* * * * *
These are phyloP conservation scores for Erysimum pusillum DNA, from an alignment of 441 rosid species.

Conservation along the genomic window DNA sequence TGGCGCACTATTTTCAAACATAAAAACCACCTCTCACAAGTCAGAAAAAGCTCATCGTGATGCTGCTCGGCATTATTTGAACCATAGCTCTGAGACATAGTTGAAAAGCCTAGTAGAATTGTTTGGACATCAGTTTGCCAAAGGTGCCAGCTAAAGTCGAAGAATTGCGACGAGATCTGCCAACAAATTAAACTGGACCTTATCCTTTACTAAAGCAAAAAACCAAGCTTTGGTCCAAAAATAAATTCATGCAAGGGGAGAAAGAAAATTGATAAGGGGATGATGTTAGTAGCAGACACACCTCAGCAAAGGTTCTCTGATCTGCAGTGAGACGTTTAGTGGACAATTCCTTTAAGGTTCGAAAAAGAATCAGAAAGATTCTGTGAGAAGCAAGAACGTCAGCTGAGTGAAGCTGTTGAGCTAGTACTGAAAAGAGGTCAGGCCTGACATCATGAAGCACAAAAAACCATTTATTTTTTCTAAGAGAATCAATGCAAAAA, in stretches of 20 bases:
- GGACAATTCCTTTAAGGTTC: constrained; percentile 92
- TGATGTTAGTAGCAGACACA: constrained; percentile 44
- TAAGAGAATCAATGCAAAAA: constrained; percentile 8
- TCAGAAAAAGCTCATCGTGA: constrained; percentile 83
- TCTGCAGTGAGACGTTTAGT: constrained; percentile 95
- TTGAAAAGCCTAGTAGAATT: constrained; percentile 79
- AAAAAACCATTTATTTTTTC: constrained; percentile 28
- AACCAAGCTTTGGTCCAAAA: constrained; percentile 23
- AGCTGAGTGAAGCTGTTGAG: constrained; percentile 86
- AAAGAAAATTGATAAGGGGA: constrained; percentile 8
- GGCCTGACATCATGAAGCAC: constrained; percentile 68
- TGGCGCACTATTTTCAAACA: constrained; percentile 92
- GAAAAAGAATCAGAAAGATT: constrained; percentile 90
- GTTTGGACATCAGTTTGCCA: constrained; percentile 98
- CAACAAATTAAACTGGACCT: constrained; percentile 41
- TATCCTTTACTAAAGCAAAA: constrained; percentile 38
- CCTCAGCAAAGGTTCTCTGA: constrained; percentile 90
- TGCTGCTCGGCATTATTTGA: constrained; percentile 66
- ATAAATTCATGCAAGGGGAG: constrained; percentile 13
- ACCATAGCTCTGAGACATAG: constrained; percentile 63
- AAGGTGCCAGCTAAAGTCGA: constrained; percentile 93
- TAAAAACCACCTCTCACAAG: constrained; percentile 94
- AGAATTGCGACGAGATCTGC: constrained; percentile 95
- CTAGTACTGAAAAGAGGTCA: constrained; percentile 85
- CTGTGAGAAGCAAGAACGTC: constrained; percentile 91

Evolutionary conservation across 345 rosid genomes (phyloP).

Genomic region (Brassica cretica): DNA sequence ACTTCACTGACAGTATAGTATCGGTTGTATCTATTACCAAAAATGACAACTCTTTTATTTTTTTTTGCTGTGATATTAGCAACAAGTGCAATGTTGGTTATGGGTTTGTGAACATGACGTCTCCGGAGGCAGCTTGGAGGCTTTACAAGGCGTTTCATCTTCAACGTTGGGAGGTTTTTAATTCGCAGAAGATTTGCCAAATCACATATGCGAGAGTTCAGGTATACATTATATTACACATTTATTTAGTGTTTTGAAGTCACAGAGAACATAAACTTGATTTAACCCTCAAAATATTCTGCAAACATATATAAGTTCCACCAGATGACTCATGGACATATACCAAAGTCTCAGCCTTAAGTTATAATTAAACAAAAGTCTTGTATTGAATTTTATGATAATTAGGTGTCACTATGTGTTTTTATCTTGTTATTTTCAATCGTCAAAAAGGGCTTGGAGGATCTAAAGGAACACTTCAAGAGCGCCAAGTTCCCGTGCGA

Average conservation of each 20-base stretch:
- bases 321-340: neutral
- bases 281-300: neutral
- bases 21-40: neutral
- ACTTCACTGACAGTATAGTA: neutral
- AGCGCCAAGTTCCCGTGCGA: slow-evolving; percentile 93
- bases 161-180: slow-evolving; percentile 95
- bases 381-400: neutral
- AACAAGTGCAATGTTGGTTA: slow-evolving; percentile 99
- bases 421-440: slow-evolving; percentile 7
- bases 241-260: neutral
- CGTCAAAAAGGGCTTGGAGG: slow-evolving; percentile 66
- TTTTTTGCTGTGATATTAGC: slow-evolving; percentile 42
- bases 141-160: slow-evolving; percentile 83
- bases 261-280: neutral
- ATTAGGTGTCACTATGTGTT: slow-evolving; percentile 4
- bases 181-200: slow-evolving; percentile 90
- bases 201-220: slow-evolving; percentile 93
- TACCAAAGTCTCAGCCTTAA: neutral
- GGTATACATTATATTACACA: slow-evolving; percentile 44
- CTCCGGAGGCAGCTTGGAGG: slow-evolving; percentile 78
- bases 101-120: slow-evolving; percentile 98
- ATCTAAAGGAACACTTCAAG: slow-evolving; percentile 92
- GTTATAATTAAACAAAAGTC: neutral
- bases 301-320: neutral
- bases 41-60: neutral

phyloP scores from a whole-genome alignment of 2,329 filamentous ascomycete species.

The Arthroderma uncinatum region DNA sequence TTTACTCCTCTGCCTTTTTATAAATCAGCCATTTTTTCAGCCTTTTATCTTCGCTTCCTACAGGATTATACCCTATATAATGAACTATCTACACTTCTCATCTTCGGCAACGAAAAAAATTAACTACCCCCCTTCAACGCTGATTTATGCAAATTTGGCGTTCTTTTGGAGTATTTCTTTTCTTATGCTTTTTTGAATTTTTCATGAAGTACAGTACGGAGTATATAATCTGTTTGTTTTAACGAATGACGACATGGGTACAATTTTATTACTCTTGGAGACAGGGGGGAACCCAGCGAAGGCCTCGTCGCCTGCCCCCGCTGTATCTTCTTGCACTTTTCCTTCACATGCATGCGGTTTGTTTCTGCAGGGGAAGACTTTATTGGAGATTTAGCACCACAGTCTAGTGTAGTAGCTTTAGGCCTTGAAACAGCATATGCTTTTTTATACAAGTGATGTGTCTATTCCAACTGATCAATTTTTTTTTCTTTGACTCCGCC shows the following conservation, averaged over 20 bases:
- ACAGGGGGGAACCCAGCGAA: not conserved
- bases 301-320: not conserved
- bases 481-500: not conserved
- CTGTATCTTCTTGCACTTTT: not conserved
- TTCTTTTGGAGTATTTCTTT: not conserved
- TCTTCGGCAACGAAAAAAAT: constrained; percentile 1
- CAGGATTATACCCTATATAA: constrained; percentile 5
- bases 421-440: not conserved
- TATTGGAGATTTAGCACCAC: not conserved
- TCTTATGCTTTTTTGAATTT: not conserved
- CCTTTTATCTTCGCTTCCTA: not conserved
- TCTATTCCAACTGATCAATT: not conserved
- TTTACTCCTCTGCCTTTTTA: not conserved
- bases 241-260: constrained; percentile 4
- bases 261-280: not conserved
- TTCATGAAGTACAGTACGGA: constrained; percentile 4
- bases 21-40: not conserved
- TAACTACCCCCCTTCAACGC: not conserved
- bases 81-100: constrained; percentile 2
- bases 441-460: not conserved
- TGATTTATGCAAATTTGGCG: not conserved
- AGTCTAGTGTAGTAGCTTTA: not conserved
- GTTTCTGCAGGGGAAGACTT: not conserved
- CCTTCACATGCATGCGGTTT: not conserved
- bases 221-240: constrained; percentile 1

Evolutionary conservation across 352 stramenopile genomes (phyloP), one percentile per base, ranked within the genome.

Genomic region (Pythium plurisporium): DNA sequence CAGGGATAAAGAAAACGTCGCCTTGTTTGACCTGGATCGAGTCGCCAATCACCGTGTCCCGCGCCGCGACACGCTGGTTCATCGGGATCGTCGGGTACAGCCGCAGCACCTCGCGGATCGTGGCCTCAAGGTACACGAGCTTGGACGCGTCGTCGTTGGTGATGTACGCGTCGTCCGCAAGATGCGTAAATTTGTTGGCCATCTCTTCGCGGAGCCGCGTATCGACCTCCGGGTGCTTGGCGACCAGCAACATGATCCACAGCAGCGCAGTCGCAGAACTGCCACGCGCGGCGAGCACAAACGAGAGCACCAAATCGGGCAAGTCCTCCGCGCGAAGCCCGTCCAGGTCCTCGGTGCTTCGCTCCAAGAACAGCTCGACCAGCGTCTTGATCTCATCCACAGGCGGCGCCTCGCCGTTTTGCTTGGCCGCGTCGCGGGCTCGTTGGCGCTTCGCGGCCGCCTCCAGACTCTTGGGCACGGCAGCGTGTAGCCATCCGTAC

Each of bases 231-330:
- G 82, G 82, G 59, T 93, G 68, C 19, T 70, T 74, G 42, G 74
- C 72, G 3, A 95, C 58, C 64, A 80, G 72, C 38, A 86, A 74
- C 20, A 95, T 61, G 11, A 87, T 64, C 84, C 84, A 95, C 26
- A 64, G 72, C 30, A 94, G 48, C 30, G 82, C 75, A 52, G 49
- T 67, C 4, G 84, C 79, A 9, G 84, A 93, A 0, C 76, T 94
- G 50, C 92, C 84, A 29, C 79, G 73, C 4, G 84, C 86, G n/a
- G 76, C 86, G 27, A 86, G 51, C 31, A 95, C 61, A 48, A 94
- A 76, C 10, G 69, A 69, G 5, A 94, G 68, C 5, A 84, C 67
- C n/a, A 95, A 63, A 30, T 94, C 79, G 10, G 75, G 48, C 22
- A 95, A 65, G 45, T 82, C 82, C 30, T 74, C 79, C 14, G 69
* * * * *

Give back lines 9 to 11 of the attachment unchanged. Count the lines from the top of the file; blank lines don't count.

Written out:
- AAAAAACCATTTATTTTTTC: constrained; percentile 28
- AACCAAGCTTTGGTCCAAAA: constrained; percentile 23
- AGCTGAGTGAAGCTGTTGAG: constrained; percentile 86